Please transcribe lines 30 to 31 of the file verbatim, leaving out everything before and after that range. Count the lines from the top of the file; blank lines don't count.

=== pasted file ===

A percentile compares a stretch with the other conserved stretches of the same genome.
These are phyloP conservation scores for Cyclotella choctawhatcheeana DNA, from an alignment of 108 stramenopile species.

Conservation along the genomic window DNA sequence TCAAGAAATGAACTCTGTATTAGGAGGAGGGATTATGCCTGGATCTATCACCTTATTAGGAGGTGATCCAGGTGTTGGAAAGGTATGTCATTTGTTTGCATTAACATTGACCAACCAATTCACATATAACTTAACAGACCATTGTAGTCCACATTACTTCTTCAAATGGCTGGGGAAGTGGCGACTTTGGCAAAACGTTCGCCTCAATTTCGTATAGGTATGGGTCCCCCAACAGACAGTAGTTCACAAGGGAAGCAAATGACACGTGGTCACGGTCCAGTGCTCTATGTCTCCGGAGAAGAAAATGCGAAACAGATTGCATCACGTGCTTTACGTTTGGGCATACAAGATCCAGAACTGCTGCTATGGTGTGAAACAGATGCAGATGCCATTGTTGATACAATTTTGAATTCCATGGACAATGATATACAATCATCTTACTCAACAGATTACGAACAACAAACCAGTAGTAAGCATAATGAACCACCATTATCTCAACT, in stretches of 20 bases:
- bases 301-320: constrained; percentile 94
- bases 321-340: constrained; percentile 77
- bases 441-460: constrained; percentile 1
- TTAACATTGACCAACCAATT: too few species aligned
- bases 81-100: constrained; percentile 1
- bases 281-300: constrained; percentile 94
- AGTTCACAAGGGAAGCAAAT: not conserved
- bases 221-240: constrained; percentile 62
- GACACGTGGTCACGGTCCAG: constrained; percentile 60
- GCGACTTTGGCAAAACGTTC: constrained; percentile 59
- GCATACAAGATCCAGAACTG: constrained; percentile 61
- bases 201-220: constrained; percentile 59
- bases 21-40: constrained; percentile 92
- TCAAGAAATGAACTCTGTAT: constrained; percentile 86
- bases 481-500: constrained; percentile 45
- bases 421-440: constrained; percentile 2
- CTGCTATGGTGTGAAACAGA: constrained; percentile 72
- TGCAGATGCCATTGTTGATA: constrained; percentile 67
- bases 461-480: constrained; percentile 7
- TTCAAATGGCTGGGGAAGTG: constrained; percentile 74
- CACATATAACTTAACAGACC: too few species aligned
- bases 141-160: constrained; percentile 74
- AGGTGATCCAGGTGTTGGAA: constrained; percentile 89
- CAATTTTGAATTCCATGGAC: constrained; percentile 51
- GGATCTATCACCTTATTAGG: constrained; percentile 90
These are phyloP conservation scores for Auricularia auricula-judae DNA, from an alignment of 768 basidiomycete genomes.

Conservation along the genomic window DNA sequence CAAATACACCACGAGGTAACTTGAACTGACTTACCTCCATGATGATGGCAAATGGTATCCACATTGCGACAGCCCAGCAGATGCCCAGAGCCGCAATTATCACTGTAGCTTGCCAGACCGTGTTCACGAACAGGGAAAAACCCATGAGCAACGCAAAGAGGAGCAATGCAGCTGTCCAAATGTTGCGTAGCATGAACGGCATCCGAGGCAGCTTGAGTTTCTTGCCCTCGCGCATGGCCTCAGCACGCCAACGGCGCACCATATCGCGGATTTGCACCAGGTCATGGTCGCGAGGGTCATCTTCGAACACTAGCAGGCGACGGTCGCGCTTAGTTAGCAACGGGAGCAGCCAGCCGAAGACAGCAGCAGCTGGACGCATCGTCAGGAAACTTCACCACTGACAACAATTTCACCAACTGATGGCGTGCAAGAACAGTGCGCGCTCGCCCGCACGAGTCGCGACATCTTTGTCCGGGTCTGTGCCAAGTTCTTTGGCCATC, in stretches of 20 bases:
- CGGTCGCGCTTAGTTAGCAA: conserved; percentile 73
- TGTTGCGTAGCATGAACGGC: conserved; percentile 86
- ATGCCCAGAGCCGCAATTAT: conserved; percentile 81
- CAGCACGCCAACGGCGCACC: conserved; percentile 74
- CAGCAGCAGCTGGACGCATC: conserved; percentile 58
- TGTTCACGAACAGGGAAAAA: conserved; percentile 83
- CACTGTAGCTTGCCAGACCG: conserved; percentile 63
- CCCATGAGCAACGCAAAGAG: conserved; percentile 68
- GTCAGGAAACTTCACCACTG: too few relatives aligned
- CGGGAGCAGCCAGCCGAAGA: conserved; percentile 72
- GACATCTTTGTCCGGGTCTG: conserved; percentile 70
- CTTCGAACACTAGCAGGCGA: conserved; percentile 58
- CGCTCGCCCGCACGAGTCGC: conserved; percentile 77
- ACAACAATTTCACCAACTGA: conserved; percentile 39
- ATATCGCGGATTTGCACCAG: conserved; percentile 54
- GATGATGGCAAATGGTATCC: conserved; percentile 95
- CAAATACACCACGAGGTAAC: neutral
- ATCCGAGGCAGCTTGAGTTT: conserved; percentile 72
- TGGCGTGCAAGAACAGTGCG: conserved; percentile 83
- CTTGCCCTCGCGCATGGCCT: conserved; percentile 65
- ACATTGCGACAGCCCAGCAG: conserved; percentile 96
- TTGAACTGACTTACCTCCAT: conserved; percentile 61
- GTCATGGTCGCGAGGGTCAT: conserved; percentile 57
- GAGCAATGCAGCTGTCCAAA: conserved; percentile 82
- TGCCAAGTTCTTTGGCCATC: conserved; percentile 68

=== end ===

Conservation along the genomic window DNA sequence CAAATACACCACGAGGTAACTTGAACTGACTTACCTCCATGATGATGGCAAATGGTATCCACATTGCGACAGCCCAGCAGATGCCCAGAGCCGCAATTATCACTGTAGCTTGCCAGACCGTGTTCACGAACAGGGAAAAACCCATGAGCAACGCAAAGAGGAGCAATGCAGCTGTCCAAATGTTGCGTAGCATGAACGGCATCCGAGGCAGCTTGAGTTTCTTGCCCTCGCGCATGGCCTCAGCACGCCAACGGCGCACCATATCGCGGATTTGCACCAGGTCATGGTCGCGAGGGTCATCTTCGAACACTAGCAGGCGACGGTCGCGCTTAGTTAGCAACGGGAGCAGCCAGCCGAAGACAGCAGCAGCTGGACGCATCGTCAGGAAACTTCACCACTGACAACAATTTCACCAACTGATGGCGTGCAAGAACAGTGCGCGCTCGCCCGCACGAGTCGCGACATCTTTGTCCGGGTCTGTGCCAAGTTCTTTGGCCATC, in stretches of 20 bases:
- CGGTCGCGCTTAGTTAGCAA: conserved; percentile 73